Aug 31, 2014

The Great Labor Day Hurricane of 1935

After World War One, veterans were offered a service bonus payable in 1945. And that was a fine and good thing, but along came the Great Depression and many of the veterans, displaced by the economic hard times, lobbied Congress to pay the bonus sooner. In 1932 thousands of them demonstrated in Washington D.C. They set up a camp and there they stayed. President Hoover eventually ordered the marchers out of the city by force. It wasn't a pretty sight.
The next year the marchers returned and President Roosevelt persuaded many of them to take jobs building the Overseas Highway in the Florida Keys.
While working on this project, they were hit by a hurricane on Labor Day, 1935. It was the most intense hurricane ever to make landfall in the United States. 164 Keys residents were killed that day, along with 259 veterans. The stories from this storm are gripping and I won't go into them here; there are several books that do a better job of it than I could in a little blog entry.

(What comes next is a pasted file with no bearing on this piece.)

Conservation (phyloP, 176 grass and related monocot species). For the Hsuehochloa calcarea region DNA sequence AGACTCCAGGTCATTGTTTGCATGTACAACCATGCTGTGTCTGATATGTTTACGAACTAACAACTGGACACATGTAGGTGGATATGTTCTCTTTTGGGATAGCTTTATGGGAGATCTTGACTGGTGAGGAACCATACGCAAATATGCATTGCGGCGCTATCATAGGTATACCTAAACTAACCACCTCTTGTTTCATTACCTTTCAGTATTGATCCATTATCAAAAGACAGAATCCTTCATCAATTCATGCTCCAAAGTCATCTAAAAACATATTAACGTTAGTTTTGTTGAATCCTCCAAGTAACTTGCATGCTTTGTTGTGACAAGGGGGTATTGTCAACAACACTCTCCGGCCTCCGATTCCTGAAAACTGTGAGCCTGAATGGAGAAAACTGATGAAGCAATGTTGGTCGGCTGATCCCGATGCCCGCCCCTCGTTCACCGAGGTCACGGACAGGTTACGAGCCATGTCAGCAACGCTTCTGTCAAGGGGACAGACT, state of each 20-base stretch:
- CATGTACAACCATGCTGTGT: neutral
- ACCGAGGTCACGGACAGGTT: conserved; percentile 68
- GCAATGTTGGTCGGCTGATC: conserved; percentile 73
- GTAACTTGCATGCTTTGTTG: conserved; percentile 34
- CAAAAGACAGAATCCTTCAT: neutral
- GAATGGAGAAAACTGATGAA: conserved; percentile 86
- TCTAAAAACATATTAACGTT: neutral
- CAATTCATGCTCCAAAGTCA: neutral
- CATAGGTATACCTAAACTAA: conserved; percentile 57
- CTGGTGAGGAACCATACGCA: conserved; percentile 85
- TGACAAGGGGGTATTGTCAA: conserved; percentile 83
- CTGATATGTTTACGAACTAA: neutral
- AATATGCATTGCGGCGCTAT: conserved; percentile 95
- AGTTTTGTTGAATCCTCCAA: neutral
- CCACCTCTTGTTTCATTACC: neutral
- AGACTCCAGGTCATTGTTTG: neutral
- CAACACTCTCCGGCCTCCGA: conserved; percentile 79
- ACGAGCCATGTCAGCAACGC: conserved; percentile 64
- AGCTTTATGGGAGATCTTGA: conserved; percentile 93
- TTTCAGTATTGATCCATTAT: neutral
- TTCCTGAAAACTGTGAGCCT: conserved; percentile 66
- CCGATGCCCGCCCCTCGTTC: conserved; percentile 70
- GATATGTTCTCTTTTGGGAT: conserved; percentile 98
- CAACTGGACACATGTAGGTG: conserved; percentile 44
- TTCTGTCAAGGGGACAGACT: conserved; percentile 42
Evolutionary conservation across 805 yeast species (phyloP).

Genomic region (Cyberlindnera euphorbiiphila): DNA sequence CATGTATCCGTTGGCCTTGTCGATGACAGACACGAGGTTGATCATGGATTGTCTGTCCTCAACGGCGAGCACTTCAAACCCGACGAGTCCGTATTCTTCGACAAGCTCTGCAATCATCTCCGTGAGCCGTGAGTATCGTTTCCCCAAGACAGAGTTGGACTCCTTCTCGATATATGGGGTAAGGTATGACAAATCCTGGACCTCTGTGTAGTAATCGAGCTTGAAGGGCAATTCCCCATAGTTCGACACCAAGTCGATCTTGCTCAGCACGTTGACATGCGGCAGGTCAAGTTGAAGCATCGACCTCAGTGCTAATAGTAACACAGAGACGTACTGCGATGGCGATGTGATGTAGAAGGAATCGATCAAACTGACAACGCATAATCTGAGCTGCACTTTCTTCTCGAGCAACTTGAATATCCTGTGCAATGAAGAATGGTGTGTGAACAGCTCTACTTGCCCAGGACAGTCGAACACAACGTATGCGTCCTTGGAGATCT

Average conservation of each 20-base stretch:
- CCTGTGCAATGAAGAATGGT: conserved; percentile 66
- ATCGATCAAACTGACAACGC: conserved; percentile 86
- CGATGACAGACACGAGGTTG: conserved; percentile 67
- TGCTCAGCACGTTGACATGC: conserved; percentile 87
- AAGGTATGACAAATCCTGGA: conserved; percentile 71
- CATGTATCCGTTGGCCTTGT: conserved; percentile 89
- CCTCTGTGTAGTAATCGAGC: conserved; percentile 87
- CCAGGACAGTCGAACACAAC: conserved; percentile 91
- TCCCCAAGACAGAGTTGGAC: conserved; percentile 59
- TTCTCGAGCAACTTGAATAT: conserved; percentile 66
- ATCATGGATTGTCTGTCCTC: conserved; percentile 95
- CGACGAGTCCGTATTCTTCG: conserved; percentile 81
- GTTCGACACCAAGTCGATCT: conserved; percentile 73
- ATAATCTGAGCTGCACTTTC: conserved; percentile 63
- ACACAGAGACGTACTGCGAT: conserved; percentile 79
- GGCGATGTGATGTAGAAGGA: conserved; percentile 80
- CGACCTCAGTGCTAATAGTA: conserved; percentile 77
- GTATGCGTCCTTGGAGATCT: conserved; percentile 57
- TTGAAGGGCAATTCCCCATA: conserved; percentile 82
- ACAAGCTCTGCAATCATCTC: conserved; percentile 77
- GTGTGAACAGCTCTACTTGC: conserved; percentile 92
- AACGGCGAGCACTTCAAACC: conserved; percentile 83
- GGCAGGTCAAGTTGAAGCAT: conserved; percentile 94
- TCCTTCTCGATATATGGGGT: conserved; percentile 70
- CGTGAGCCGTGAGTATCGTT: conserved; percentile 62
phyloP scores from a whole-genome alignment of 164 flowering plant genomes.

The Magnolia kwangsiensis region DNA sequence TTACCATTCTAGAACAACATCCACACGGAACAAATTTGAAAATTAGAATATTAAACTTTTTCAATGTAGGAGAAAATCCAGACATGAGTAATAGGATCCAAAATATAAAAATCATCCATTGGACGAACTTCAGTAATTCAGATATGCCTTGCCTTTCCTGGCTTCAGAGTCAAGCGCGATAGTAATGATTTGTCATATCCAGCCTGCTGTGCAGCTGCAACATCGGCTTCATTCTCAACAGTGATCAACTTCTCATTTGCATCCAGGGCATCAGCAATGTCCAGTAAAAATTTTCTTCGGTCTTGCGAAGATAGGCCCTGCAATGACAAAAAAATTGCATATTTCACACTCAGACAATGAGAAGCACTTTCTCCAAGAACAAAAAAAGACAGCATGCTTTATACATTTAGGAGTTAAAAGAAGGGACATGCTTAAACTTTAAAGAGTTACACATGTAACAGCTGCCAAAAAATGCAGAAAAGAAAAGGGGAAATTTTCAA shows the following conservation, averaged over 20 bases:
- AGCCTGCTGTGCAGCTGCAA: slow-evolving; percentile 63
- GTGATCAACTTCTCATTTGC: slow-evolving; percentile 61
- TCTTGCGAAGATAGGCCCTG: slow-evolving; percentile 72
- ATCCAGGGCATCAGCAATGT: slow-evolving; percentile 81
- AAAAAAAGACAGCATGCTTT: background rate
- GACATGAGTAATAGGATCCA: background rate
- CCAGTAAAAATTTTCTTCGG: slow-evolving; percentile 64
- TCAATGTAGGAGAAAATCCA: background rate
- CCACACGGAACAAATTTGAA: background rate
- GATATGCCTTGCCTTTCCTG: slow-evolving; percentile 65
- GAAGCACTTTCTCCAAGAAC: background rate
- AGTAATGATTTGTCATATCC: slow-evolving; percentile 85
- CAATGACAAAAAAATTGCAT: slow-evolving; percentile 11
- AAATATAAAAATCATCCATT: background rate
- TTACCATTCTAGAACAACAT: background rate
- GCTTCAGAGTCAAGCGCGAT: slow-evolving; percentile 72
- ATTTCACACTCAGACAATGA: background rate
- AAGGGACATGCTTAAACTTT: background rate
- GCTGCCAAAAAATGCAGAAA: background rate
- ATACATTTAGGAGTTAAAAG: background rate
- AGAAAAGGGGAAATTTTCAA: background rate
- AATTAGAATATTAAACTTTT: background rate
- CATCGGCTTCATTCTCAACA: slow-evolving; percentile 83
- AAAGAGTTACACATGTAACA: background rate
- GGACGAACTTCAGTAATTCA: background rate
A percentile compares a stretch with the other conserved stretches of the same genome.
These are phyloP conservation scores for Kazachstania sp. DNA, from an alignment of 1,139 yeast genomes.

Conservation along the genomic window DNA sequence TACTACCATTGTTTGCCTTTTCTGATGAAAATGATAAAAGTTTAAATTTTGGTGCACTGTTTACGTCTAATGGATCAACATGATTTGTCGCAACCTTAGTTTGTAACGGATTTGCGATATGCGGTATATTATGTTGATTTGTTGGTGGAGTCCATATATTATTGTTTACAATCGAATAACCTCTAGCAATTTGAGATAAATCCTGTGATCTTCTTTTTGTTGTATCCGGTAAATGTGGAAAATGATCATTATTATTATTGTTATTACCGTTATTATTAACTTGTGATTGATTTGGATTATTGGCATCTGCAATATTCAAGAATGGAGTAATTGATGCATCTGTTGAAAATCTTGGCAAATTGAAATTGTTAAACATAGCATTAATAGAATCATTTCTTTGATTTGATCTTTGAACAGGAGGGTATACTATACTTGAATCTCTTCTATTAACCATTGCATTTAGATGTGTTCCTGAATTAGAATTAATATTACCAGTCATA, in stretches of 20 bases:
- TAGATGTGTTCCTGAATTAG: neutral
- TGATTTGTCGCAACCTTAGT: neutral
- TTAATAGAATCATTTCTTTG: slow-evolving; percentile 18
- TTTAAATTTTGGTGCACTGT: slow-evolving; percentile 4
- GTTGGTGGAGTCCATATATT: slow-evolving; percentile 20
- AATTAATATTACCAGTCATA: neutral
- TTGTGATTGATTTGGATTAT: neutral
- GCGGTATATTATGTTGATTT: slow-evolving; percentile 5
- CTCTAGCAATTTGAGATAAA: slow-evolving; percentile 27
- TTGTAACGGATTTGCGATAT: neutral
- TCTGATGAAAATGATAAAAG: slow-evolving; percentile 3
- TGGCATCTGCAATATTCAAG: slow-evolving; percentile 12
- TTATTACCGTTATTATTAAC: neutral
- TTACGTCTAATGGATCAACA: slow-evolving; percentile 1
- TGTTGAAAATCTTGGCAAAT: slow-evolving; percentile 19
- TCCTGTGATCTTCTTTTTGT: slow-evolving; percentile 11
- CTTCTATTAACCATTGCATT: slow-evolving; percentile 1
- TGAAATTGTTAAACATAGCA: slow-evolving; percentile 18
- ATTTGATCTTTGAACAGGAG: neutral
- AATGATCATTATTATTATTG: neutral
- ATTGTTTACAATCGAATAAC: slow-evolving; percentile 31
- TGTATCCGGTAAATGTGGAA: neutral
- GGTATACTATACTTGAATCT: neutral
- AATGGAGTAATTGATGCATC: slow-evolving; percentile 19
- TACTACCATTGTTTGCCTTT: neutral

How does this relate to our area? It doesn't really, except that some of those bonus marchers stayed at my mothers house in Washington D.C. all those years ago, and every Labor Day I wonder if any of them made it out of the Keys alive.

Top Photo: The 1935 Hurricane memorial on Upper Matecumbe Key, Florida. Bottom Photo: Florida Keys at sunset, both Canon EOS 20D.

Aug 30, 2014

The odd objects looted from Washington DC in 1814

(BBC) Other than an off-colour tweet and subsequent apology by the British Embassy, the bicentennial of the punitive mission of 1814 that left the US capital in flames has received little attention this week.
The burning was one of the final events of the often-forgotten War of 1812, a conflict which saw the US try and fail to grab bits of Canada and Britain try and fail to blockade the US. British troops torched the White House, Treasury and parts of the Capitol Building in a punitive mission near the end of the war. They also looted what they could, effectively collecting "souvenirs".
After the attack, the Royal Navy sailed to Bermuda with their spoils, included four paintings of King George III and Queen Charlotte, a grandfather clock and President James Madison's personal government receipt book. Continued